Chicago Cubs’ starter Jake Arrieta began the 2017 season with a couple of nice performances against the Cardinals (6.0 IP, 0 ER, 67 Game Score) and Brewers (7.0 IP, 3ER, 67 Game Score). Unfortunately, questions and concerns about his command and velocity arose in conjunction with those starts, and were exacerbated by a really tough stretch thereafter.
Indeed, over his next six starts (which does not include Sunday’s effort against the Brewers), Arrieta’s ERA ballooned to 6.82, despite owning an xFIP down below 4.00. And the weird thing is/was that – like his peripherals – our eyes seem to tell a different story than his ERA. Arrieta looked like a good version of himself and was still frequently keeping batters off-balance. Further, he wasn’t really walking many guys (6.2 BB%) and was striking hitters out at an above average clip (22.8%).
It’s likely that an uncharacteristically low groundball rate (38.2% during that stretch vs. 48.2% for his career) and an ugly HR/FB ratio did him in. In fact, that continues to be my operating theory.
But the results from yesterday’s start against the Brewers were much better than the recent six-game skid. Through 6.0 innings, Arrieta did not allow an earned run, walked just one batter, and struck out six. So what was different?
Typically, one might point to the 6.00 K/BB ratio (and 16 whiffs) as the key to the game, but that’s not quite where I land. While those numbers are both impressive and encouraging (don’t get me wrong, you’ll take that every time); it was his ability to induce ground balls that excited me, and Arrieta, the most.
Take it from the man, himself:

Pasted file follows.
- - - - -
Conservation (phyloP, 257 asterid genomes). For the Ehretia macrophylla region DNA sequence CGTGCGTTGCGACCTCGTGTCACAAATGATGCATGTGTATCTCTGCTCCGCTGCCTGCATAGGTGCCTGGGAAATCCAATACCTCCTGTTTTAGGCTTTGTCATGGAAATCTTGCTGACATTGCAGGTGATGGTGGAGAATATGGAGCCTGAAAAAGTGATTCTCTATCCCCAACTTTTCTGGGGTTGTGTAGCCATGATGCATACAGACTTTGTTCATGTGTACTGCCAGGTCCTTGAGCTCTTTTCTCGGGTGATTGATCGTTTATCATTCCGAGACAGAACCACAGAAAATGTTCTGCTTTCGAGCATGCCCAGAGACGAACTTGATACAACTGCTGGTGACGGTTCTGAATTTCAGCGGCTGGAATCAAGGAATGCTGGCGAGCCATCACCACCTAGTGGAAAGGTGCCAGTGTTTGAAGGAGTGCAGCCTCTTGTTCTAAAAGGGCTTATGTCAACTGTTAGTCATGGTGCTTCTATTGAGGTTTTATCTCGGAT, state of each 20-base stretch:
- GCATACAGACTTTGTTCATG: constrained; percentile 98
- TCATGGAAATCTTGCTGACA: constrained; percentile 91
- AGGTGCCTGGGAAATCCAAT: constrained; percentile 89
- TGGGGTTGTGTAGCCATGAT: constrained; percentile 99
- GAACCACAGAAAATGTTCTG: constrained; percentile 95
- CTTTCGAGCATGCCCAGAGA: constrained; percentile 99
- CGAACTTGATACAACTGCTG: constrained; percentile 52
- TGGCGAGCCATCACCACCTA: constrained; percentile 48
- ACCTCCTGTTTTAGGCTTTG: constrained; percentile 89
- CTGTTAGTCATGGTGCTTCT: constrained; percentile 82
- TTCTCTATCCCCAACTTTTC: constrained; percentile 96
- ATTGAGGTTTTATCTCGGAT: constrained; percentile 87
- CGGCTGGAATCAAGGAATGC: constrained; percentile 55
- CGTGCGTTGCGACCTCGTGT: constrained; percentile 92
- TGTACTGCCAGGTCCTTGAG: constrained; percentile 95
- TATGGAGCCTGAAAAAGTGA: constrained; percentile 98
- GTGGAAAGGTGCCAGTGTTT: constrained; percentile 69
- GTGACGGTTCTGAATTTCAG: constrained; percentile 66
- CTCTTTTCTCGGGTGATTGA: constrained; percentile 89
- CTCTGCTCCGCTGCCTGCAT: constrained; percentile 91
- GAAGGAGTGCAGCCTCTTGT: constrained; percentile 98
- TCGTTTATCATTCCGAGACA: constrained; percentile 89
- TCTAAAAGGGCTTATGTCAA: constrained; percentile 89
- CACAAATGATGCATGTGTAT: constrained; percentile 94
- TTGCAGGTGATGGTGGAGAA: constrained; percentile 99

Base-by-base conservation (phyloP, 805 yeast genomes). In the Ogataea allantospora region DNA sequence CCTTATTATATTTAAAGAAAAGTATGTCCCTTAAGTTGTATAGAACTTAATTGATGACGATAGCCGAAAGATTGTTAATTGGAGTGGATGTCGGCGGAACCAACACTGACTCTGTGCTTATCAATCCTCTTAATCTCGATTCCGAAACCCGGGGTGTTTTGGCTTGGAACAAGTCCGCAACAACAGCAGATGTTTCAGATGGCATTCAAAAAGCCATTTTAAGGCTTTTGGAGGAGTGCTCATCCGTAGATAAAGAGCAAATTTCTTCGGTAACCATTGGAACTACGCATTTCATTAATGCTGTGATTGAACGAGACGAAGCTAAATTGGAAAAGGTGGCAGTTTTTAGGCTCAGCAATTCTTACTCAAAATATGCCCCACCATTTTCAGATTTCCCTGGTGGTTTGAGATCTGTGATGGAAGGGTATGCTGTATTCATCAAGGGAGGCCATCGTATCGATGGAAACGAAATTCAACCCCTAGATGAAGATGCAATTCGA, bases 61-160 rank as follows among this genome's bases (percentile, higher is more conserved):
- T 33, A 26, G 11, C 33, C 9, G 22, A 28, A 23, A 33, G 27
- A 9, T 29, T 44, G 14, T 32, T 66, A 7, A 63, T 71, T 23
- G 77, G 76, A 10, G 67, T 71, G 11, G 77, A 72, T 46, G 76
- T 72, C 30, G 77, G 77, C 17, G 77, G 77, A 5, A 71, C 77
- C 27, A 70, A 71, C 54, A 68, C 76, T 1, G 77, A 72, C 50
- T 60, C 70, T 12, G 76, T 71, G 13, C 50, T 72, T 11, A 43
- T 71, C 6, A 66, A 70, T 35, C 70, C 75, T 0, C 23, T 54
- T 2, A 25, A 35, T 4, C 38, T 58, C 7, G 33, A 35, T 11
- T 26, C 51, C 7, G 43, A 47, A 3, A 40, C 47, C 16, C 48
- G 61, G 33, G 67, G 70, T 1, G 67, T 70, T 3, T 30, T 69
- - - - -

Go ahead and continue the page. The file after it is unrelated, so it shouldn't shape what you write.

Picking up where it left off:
“It felt good,” Arrieta said. “I was able to bear down and make a few good pitches. I kept the ball on the ground quite a bit today, which is nice. That’s an indicator of a step in the right direction. Just look to build off that.”
Yesterday, Arrieta recorded a 50% groundball rate, which is the best single-game mark he’s posted since the first game of the year. And his ability to keep the ball on the ground proved crucial, as all five Brewers hits (against Arrieta) were singles (fly ball revolution in reverse).
The start was far from perfect – Arrieta pitched with runners in scoring position in all but one of his innings, threw three wild pitches, and hit a batter – but that’s sort of the beauty of getting a lot of ground balls. Big innings are much harder to execute – even when you’re making mistakes – when batters aren’t dropping line drives in for extra bases or hitting dingers over the wall.
Arrieta’s next start will be against the Dodgers this Friday night. And while I’ll certainly keep an eye on his command, I’ll be looking closer at the number of groundballs he’s able to induce. If he can continue to make batters hit the ball on the ground, the results, I suspect, will improve immediately.